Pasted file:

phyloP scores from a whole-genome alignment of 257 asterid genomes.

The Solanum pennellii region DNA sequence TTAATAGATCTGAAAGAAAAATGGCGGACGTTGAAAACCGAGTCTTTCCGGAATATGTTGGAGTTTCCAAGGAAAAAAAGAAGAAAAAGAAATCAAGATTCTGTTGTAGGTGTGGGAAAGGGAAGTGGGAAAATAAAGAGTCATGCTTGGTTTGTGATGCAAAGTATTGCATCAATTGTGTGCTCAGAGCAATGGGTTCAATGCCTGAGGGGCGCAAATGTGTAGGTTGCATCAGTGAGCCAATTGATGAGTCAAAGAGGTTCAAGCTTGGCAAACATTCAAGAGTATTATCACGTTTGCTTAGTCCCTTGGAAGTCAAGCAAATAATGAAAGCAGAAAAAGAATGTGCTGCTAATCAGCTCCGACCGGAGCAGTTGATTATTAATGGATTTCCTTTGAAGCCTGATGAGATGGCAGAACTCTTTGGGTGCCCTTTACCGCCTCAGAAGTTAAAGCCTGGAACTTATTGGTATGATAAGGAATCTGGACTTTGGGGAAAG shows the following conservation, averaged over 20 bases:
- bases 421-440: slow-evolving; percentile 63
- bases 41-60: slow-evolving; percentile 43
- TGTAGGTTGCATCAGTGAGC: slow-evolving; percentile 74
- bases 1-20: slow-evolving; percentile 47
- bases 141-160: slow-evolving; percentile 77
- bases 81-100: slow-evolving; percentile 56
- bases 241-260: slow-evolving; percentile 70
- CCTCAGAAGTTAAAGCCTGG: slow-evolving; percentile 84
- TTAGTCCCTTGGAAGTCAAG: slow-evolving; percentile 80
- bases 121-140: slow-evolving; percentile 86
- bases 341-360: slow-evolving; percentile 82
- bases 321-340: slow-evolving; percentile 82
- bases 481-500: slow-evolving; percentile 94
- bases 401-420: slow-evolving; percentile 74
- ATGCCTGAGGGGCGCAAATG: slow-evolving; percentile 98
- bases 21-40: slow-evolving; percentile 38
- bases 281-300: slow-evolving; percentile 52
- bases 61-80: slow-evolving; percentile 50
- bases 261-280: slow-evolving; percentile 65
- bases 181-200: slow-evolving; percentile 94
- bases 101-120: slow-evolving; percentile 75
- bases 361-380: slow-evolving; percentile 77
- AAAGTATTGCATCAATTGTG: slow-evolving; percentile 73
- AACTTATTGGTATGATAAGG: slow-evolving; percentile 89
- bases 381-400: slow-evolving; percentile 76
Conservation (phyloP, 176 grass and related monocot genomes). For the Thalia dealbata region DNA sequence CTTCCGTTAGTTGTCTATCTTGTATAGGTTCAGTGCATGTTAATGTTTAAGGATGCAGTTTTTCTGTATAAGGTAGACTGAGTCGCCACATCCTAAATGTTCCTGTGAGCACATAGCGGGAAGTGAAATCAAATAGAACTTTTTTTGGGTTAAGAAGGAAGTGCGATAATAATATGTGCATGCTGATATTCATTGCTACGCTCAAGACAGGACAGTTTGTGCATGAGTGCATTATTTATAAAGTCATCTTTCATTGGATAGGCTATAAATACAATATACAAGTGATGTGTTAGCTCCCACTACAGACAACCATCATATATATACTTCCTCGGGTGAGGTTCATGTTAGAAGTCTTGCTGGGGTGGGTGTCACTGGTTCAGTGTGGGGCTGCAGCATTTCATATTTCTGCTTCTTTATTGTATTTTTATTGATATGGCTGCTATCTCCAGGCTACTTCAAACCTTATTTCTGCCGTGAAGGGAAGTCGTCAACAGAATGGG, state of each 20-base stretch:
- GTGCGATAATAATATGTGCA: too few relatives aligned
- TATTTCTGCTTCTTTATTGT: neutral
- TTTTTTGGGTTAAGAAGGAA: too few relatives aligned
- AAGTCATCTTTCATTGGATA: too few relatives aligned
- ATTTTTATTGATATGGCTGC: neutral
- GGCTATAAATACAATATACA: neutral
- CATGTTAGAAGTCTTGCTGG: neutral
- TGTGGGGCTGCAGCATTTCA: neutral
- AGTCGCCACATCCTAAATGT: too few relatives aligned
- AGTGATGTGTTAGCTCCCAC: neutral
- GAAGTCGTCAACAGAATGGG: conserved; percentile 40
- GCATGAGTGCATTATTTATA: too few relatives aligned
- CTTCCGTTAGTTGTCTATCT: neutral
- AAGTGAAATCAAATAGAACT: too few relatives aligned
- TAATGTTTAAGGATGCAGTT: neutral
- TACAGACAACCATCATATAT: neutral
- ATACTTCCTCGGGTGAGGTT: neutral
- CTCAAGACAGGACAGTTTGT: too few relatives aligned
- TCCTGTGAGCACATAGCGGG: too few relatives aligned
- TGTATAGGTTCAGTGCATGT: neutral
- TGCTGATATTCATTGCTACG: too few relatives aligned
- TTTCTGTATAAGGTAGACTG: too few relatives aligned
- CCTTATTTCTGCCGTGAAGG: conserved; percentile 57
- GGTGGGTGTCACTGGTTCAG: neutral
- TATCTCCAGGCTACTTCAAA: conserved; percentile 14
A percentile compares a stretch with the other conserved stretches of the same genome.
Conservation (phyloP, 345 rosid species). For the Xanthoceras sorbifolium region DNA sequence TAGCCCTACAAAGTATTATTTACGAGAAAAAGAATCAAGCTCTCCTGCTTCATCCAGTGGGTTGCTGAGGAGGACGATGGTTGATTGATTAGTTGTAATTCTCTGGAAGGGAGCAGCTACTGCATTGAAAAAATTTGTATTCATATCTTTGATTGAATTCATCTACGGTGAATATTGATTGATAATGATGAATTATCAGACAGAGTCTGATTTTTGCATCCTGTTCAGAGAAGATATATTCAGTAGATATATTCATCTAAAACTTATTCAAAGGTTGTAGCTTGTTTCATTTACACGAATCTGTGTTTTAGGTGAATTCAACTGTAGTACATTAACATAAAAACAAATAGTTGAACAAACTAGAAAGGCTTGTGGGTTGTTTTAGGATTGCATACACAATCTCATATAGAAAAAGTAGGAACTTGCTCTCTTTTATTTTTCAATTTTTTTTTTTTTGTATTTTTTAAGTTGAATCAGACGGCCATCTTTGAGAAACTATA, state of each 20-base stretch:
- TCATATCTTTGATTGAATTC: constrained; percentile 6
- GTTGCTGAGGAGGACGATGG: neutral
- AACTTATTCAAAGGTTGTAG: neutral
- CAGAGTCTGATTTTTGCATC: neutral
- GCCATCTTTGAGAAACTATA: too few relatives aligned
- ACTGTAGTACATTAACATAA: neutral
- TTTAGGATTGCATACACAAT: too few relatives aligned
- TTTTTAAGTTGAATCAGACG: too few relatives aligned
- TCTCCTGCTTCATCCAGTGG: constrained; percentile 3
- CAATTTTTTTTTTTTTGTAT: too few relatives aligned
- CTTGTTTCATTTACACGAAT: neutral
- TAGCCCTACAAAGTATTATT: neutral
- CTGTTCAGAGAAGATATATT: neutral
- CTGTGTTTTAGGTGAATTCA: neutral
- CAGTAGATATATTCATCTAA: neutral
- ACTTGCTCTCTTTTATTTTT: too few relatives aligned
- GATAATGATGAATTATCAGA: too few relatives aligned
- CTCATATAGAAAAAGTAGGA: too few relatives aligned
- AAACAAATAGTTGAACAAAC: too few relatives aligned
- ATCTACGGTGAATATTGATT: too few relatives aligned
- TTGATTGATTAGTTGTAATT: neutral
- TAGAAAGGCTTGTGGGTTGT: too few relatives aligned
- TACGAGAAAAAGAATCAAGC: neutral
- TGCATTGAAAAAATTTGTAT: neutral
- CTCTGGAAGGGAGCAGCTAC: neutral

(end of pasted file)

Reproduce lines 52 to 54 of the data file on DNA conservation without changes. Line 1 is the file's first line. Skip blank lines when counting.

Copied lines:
- GGTGGGTGTCACTGGTTCAG: neutral
- TATCTCCAGGCTACTTCAAA: conserved; percentile 14
A percentile compares a stretch with the other conserved stretches of the same genome.